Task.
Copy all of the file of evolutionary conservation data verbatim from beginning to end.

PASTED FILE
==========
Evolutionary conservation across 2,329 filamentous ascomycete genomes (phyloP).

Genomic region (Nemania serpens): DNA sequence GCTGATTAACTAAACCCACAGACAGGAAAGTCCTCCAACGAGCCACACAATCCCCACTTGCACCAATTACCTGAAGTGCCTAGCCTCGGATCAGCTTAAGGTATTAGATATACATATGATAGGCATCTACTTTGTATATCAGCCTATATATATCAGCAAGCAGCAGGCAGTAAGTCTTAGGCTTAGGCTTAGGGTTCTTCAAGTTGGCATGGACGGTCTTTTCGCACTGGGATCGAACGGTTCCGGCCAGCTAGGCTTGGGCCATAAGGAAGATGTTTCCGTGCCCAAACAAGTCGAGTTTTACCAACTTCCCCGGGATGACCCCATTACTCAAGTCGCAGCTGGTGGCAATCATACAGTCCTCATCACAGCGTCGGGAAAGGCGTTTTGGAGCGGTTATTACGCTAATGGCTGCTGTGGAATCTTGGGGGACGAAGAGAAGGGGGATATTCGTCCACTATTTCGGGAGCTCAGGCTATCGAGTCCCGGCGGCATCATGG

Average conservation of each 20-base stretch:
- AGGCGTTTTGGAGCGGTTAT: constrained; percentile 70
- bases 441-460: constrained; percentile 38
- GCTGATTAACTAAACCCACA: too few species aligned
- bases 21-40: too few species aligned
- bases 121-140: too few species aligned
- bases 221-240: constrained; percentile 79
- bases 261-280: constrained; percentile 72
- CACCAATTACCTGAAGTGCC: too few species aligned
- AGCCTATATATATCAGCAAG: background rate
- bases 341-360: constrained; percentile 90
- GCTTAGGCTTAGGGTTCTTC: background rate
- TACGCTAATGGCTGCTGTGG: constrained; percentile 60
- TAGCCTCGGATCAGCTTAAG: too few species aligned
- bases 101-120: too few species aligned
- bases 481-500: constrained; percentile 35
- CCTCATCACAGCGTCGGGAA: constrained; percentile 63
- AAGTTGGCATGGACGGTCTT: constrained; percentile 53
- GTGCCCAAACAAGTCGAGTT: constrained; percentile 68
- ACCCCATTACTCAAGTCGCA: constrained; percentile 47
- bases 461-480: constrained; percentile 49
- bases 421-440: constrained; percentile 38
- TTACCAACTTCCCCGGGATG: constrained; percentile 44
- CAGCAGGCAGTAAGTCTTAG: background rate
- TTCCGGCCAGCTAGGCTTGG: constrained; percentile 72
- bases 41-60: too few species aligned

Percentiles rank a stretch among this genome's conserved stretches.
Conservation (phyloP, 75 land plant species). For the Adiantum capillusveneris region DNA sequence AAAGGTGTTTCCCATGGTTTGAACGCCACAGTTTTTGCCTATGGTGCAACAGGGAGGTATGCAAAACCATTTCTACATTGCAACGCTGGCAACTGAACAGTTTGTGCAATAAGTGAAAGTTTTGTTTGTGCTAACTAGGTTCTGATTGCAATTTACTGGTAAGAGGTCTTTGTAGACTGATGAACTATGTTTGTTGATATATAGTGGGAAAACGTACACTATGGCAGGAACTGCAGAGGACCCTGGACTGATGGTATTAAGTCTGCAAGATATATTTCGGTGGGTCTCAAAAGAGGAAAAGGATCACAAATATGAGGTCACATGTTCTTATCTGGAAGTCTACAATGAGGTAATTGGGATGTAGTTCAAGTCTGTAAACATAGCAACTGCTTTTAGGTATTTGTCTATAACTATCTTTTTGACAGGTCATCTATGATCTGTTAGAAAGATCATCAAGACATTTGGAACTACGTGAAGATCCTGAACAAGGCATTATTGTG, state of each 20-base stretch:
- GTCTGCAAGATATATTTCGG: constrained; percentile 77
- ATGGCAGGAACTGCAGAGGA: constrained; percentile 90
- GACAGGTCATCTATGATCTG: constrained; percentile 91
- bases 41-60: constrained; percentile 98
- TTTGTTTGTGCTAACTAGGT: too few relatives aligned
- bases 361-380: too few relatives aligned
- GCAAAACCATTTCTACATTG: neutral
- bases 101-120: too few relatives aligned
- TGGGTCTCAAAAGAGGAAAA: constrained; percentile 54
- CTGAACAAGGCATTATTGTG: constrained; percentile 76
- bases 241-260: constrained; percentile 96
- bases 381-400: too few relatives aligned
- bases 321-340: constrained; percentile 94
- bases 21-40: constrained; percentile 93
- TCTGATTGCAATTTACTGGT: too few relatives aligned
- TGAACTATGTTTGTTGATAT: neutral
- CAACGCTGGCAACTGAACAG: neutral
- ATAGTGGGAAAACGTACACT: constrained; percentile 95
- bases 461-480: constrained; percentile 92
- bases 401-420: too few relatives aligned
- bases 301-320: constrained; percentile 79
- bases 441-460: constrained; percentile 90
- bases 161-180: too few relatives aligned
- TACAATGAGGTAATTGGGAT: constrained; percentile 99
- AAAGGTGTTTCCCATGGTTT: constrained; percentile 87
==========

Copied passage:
Evolutionary conservation across 2,329 filamentous ascomycete genomes (phyloP).

Genomic region (Nemania serpens): DNA sequence GCTGATTAACTAAACCCACAGACAGGAAAGTCCTCCAACGAGCCACACAATCCCCACTTGCACCAATTACCTGAAGTGCCTAGCCTCGGATCAGCTTAAGGTATTAGATATACATATGATAGGCATCTACTTTGTATATCAGCCTATATATATCAGCAAGCAGCAGGCAGTAAGTCTTAGGCTTAGGCTTAGGGTTCTTCAAGTTGGCATGGACGGTCTTTTCGCACTGGGATCGAACGGTTCCGGCCAGCTAGGCTTGGGCCATAAGGAAGATGTTTCCGTGCCCAAACAAGTCGAGTTTTACCAACTTCCCCGGGATGACCCCATTACTCAAGTCGCAGCTGGTGGCAATCATACAGTCCTCATCACAGCGTCGGGAAAGGCGTTTTGGAGCGGTTATTACGCTAATGGCTGCTGTGGAATCTTGGGGGACGAAGAGAAGGGGGATATTCGTCCACTATTTCGGGAGCTCAGGCTATCGAGTCCCGGCGGCATCATGG

Average conservation of each 20-base stretch:
- AGGCGTTTTGGAGCGGTTAT: constrained; percentile 70
- bases 441-460: constrained; percentile 38
- GCTGATTAACTAAACCCACA: too few species aligned
- bases 21-40: too few species aligned
- bases 121-140: too few species aligned
- bases 221-240: constrained; percentile 79
- bases 261-280: constrained; percentile 72
- CACCAATTACCTGAAGTGCC: too few species aligned
- AGCCTATATATATCAGCAAG: background rate
- bases 341-360: constrained; percentile 90
- GCTTAGGCTTAGGGTTCTTC: background rate
- TACGCTAATGGCTGCTGTGG: constrained; percentile 60
- TAGCCTCGGATCAGCTTAAG: too few species aligned
- bases 101-120: too few species aligned
- bases 481-500: constrained; percentile 35
- CCTCATCACAGCGTCGGGAA: constrained; percentile 63
- AAGTTGGCATGGACGGTCTT: constrained; percentile 53
- GTGCCCAAACAAGTCGAGTT: constrained; percentile 68
- ACCCCATTACTCAAGTCGCA: constrained; percentile 47
- bases 461-480: constrained; percentile 49
- bases 421-440: constrained; percentile 38
- TTACCAACTTCCCCGGGATG: constrained; percentile 44
- CAGCAGGCAGTAAGTCTTAG: background rate
- TTCCGGCCAGCTAGGCTTGG: constrained; percentile 72
- bases 41-60: too few species aligned

Percentiles rank a stretch among this genome's conserved stretches.
Conservation (phyloP, 75 land plant species). For the Adiantum capillusveneris region DNA sequence AAAGGTGTTTCCCATGGTTTGAACGCCACAGTTTTTGCCTATGGTGCAACAGGGAGGTATGCAAAACCATTTCTACATTGCAACGCTGGCAACTGAACAGTTTGTGCAATAAGTGAAAGTTTTGTTTGTGCTAACTAGGTTCTGATTGCAATTTACTGGTAAGAGGTCTTTGTAGACTGATGAACTATGTTTGTTGATATATAGTGGGAAAACGTACACTATGGCAGGAACTGCAGAGGACCCTGGACTGATGGTATTAAGTCTGCAAGATATATTTCGGTGGGTCTCAAAAGAGGAAAAGGATCACAAATATGAGGTCACATGTTCTTATCTGGAAGTCTACAATGAGGTAATTGGGATGTAGTTCAAGTCTGTAAACATAGCAACTGCTTTTAGGTATTTGTCTATAACTATCTTTTTGACAGGTCATCTATGATCTGTTAGAAAGATCATCAAGACATTTGGAACTACGTGAAGATCCTGAACAAGGCATTATTGTG, state of each 20-base stretch:
- GTCTGCAAGATATATTTCGG: constrained; percentile 77
- ATGGCAGGAACTGCAGAGGA: constrained; percentile 90
- GACAGGTCATCTATGATCTG: constrained; percentile 91
- bases 41-60: constrained; percentile 98
- TTTGTTTGTGCTAACTAGGT: too few relatives aligned
- bases 361-380: too few relatives aligned
- GCAAAACCATTTCTACATTG: neutral
- bases 101-120: too few relatives aligned
- TGGGTCTCAAAAGAGGAAAA: constrained; percentile 54
- CTGAACAAGGCATTATTGTG: constrained; percentile 76
- bases 241-260: constrained; percentile 96
- bases 381-400: too few relatives aligned
- bases 321-340: constrained; percentile 94
- bases 21-40: constrained; percentile 93
- TCTGATTGCAATTTACTGGT: too few relatives aligned
- TGAACTATGTTTGTTGATAT: neutral
- CAACGCTGGCAACTGAACAG: neutral
- ATAGTGGGAAAACGTACACT: constrained; percentile 95
- bases 461-480: constrained; percentile 92
- bases 401-420: too few relatives aligned
- bases 301-320: constrained; percentile 79
- bases 441-460: constrained; percentile 90
- bases 161-180: too few relatives aligned
- TACAATGAGGTAATTGGGAT: constrained; percentile 99
- AAAGGTGTTTCCCATGGTTT: constrained; percentile 87